Lowering prices

po' framer

MGF, Master Grumble Framer
Great Tip of the Day from another business website to which we subscribe. I'd like to share it here with everyone and get your feedback.

What To Say When a Client Asks You To Lower Your Rates

With an uncertain and even volatile economy surrounding all small-business transactions today, it's quite likely that you will receive requests from customers to lower your charges for products or services. Lowering rates on request may help retain a customer, but you can't count on it. There are usually many factors in
addition to price that help create loyalty among your customer base. In today's Workshop, Jeffrey Moses discusses issues involved in lowering rates and offers suggestions for what to say when you decide to hold firm.

It's almost impossible for any small business to set a blanket policy about whether or not to lower rates when requested. In some cases, your business may benefit by acquiescing to customer requests. In others, you may think it best to decline. Either way, your decision should be based on careful consideration of the strength and length of relationship with your customer,
potential longevity of this relationship, whether the current rate is higher or lower than your rates for other customers and whether your rates are high or low within the industry.

When one of your best long-term customers asks you to lower your charges, you should ask why the request is being made. If the customer is having trouble with cash flow or says that business is temporarily slow, you may want to consider offering a temporary reduction in your charges. This shows your goodwill and underscores how
much you value the relationship you have formed. In ways, a relationship is like a partnership--when a good customer thrives, you thrive. Pitching in during difficult times will be remembered. But be sure to establish that the reduction is not permanent and that normal pricing will be re-established in the future.

If you're currently working on low margins, it may not be feasible for you to lower your rates even for your best customers. What to say in this case? As always, tell the truth. Say that you value their business and don't want to lose it. Then remind them that your rates are highly competitive as they are, and if they were
lowered, you would not be able to supply products or services of the same high quality your customers have come to expect.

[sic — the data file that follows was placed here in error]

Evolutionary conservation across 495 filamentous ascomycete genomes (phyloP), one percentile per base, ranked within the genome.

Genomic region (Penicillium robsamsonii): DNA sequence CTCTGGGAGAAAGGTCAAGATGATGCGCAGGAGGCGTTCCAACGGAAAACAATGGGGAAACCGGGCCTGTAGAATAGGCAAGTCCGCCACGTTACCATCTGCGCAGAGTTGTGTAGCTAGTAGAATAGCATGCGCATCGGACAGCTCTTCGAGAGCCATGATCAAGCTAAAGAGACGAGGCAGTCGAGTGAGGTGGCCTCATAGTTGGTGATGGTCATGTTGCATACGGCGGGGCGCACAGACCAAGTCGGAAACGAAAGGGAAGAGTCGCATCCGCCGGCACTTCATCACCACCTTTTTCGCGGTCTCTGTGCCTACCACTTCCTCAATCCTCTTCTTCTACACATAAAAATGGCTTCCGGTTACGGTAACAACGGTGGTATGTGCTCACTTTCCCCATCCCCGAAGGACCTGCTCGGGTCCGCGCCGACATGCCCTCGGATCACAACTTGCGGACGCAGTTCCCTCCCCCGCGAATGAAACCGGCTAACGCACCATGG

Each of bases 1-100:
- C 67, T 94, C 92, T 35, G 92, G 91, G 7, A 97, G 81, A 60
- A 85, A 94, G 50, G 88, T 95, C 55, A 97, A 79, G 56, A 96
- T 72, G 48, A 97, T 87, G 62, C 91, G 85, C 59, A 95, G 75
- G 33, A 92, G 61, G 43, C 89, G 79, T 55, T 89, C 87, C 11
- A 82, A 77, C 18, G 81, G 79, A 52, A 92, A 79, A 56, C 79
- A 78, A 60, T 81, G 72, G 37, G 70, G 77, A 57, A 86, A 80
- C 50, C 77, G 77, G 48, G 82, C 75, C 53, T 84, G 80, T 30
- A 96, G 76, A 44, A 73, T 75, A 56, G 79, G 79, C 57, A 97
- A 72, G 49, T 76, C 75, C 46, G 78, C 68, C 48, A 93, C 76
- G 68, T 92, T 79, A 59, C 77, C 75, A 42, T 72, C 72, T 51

You may lose a customer when you decline their request. But if they stop doing business with you even after you have stated your case clearly and honestly, it may have been that the customer would have been thinking of finding a new supplier anyway--or that they were having such financial difficulties that they were in the
process of cutting back on all outside contractors.

Customer value comes not only from competitive prices. Based on this, you might offer added benefits in place of reduced rates. For instance, when asked to reduce your rates, you might respond, "It's not possible to reduce my rates because they're already very competitive for the level of quality I supply. However, I can offer you turnaround over the weekend (or overnight) whenever you really need it--with no charge for off-hour work by my staff." Extras like these often mean even more to a customer than lowered rates and could go a long way in helping to cement a good business relationship.

When it's apparent that customers in your industry are all having financial problems, you might consider calling them and offering to reduce your rates temporarily. This can be a boon to a relationship, but it must be handled properly. Don't make it sound as though you've made the offer because your company is having trouble. Make it clear that you understand the
difficulties they are temporarily experiencing and
because you value them as a long-term customer, you would like to help them by offering a slight, temporary rate reduction until the industry's overall situation improves. This unusual tactic can prove highly effective, and can help maintain your cash flow through uncertain periods. But as with any decision to change your rates, your offer should be made only after careful consideration of all factors involved.

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PFG, Picture Framing God
Makes good sense to me as long as the reasons will justify the cutbacks. I think that, if one is doing quality work, a reduction in pricing will be taken by some as a sign of a weakening business. I would follow the advice of whomever wrote the article and make a judgement call on a per customer basis and place the decision on a positive note. Helping THEM through hard times carries a much different message than inferring that you are the one trying to salvage what business you can.

Most old trusted clients will still use a quality craftsman for their framing needs but may not frame as much as they normally would until times pick up again. Here in my area we have a heavy unemployment rate and it is beginning to reflect on everyone's business. We are at just over 10% unemployment which is very high. I have given time payments to some of my regulars and have added amenities such as free glass on orders that require special framing or on multiple framings. The glass is the least expensive of the materials and can appear to be a better deal to the customers when they are pinched for funds.

Maybe it is time for some creative marketing of our trade since it is my feeling that our economy is not what it appears to be nationwide. I think that it is just taking longer to show effects in some of the larger areas of the country than in others.